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Raising Your Child to be Confident

Published
08/10/2013 by

Even as an adults, most of us often feel nervous whenever we enter into a new environment, may it be starting a new job or moving to a new place. Imagine being a child, it takes tremendous confidence to be a kid. Kids are often thrown into many strange situations where they have absolutely no control over. Their parents sign them up to for karate lessons where they are expected to learn moves and then spar with another kid, or piano lessons where there are endless recitals and concert performances in front of strangers. These situations no doubt can be quite stressful to a child.

So how do we as parents instill a can-do attitude and a sense of competence in our child so that they can brave new challenges and over time their confidence in themselves will grow? As we know, no matter how often and how much we tell our child that they are “great” and “awesome” it takes more than that to grow their confidence. A child needs to achieve and through these achievements do their sense of competence grow.

Kids need to do things for themselves in order to build their sense of confidence. For a toddler it may be being able to button up his or her own shirt, wearing their own socks and shoes, for a preschooler it may be learning how to ride his bike or even being able to go to the potty by themselves.

Building confidence in a child begins very early in life. When babies learn that they can “roll over” or toddlers learn that they climb out of their bed or feed themselves with a spoon, they get the idea of “YES I CAN DO IT”. With each skill learned a child becomes more and more confident.

As parents we can help fuel our child’s confidence by giving them plenty of opportunities to practice and master their skills. When your child is struggling to wear his or her underwear after going to the potty, let them struggle and learn. When they succeed, praise them and respond with excitement when he or she shows off their achievements. Reward your child with praises when he or she takes the initiative to do things, even if it is something as simple as helping to set the table during meal times.

Let them do small things such as making their beds, perhaps helping you take the dishes to the sink after a meal or folding the laundry. These seemingly small achievements will help when more important challenges present themselves in your child’s life.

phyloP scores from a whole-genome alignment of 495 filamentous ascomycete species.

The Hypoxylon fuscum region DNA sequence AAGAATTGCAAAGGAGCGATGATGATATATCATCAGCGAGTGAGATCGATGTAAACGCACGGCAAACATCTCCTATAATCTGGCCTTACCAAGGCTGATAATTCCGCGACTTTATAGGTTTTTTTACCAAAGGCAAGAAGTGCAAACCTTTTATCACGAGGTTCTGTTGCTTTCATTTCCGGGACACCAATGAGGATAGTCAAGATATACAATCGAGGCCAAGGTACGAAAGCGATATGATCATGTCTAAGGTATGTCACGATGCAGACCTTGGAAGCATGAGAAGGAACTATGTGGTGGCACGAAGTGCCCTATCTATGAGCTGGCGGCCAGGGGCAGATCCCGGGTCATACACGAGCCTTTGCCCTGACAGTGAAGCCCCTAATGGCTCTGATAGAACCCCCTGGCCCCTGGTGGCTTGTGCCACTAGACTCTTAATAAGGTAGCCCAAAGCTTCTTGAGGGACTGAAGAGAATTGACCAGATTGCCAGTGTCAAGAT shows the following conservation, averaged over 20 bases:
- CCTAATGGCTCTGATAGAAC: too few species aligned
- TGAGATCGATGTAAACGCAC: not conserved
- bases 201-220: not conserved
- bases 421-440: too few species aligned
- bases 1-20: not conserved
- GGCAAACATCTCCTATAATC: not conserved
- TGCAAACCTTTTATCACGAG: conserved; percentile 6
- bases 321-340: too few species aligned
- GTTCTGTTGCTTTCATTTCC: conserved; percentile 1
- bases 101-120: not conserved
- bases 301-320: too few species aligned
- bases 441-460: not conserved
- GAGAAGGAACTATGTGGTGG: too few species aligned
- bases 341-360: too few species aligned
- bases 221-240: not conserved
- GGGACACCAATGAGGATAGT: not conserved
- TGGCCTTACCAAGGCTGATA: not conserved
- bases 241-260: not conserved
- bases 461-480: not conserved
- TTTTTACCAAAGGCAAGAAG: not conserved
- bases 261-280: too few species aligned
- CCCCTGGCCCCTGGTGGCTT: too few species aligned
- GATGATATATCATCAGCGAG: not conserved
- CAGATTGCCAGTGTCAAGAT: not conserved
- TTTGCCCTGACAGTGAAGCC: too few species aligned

Supervision is important when your child is attempting to do new things but do not hover over them or take over the task when they make a mistake. Give them room to make mistakes. If he or she is trying to make breakfast for you and they spill milk all over the counter top while trying to pour it, do not criticize them. Teach them how to wipe it up and then encourage them to try again.

Sure it may take double the amount of time to get something done with your child’s help but nevertheless it is well worth it.

Sometimes a child may get frustrated and wants to give up. Help them learn that often obstacles can be overcome, by encouraging him or her to keep trying. As parents we may fight the urge to do things for our kids and make life easy for them but do realize that if you do everything for your child, you may be harming his or her self-confidence and hence his or her sense of capability to do things.

Remember doing everything for your child is not necessarily considered love, in fact when your child is not dependent on you all the time, your bond is indeed stronger because now you know your child loves you not because they need you to do things for them.

 


About the Author

Kopi Soh has a MA in Psychology, Specializing in Marriage, Family and Child Counseling. Her area of specialty is in working with children, adolescents, couples and families. She is also an artist and has published two self-help best sellers distributed by MPH, available in all bookstores throughout Malaysia.

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